You should also maintain a digital open-door policy about communication and mean it. If an employee struggles with remote work, they may not mention it for fear that it’s “just them” or something they need to “get over.”
You can’t guide them, fix problems, or look for work-from-home solutions that might help them if you don’t know a problem exists. An open-door policy also encourages suggestions from employees about how to streamline processes or improve workflow.
4. Focus on Outcomes
Sadly, a lot of in-office management boils down to making sure people are at their desks more or less during the hours they’re supposed to be there. Ideally, employees will actually do work while they’re at their desks. Yet, that approach doesn’t guarantee outcomes.
Monitoring when remote employees are logged into the company network also doesn’t guarantee outcomes. All that does is monitor activity. Even worse, it’s a great way to erode trust between you and your team.
Instead, monitor whether teams or team members turn their work in on time or hit project milestones on time. In the end, those outcomes are what you really pay employees for, not their apparent activity on the network.
As long as employees otherwise meet the expectations you set early on, don’t play big brother about their apparent activity.
5. Schedule Meetings
There is a lot of literature out there about how much time businesses waste on meetings that don’t accomplish anything. There is a lot of truth in that literature.
When it comes to remote workforce management, meetings play a much more important role. You should make a point of scheduling two kinds of meetings each week: team meetings and 1-on-1 meetings.
Team meetings serve a couple of purposes. They let you make announcements that everyone needs to hear. On the whole, these should mimic the team meetings you had in-office.
Team meetings also let team members see each other. It’s very easy for remote employees to disassociate from the fact that they work with other human beings. Once that disassociation sets in, it’s a short step to total disengagement from the job itself.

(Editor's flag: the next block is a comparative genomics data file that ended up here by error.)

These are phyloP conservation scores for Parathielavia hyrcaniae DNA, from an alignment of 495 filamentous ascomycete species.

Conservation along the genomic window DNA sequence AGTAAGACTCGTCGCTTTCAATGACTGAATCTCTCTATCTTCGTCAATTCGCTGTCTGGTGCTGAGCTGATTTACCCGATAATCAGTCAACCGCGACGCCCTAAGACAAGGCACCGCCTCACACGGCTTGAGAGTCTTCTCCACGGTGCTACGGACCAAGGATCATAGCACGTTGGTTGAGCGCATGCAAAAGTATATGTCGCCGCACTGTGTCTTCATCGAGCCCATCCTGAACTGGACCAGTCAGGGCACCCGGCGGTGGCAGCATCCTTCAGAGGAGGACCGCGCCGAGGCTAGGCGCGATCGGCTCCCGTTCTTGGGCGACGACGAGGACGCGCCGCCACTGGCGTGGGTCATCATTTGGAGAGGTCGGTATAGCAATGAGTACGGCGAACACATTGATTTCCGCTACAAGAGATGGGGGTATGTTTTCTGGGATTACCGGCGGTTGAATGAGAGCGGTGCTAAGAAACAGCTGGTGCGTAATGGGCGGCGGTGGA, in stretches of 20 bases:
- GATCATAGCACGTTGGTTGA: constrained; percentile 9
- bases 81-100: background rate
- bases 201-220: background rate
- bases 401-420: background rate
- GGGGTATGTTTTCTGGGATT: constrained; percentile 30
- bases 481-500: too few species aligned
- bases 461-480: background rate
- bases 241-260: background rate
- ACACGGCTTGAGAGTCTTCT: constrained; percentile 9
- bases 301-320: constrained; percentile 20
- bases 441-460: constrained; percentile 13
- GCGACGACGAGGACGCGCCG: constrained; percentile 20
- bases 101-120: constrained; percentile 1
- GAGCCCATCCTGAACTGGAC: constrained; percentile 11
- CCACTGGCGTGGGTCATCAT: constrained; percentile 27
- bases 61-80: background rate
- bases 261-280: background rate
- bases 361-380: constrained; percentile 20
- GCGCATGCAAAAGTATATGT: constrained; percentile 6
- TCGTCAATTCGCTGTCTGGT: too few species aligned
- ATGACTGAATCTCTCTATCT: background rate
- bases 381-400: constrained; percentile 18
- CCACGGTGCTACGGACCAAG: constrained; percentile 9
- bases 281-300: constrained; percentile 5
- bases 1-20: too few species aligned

The 1-on-1 meetings may actually prove the more important meeting for keeping your team healthy and productive. These meetings are an important outlet for team members to bring up issues affecting their work, particularly personal issues that aren’t appropriate for group settings.
Individual meetings also let you solicit feedback on things like workload. Are you over-assigning work to the point that employees feel underwater? Are employees treading water when they feel like they can get more done?
It’s also a way to ensure you’ve got a sense of what your employees want. For example, it’s a good chance to ask employees how they see their future with the company. If you know that someone wants to move into a management role, you can take steps to connect them with training resources or a good mentor.
If nothing else, it lets you take something of a barometer reading for the mental state of your team.
Once you have a remote team up and running, it’s not always easy to know if things are running smoothly or not. Is your software environment getting the job done or would you be better off with something like a Microsoft 365 deployment?
The good news is that you can get remote team assessments. The assessments often cover a range of issues that affect remote team effectiveness, such as:
- Security gaps
- Communication gaps
- Workflow problems
- Budget projections for future equipment, software, and staffing needs
- Action plans for repairing problems or gaps
These assessments can prove especially helpful for businesses that threw together an ad hoc set of tools for their remote teams to use. One of the biggest problems teams face is often that they don’t work on an integrated platform. The assessment can help you identify if an integrated platform will serve you better.
Managing Remote Teams
Managing remote teams puts a very different set of demands on you. Where communication and meetings were necessary and useful before, now they’re essential for survival.
It’s on you to provide work-from-home solutions that allow a smooth workflow. You must hire employees who can thrive in a remote environment. Plus, you must provide hardware that allows your employees to achieve acceptable outcomes.
Remote Work Made Simple specializes in remote team assessments and Microsoft consulting services. If you need a checkup on your team or advice on a remote work platform, contact Remote Work Made Simple today.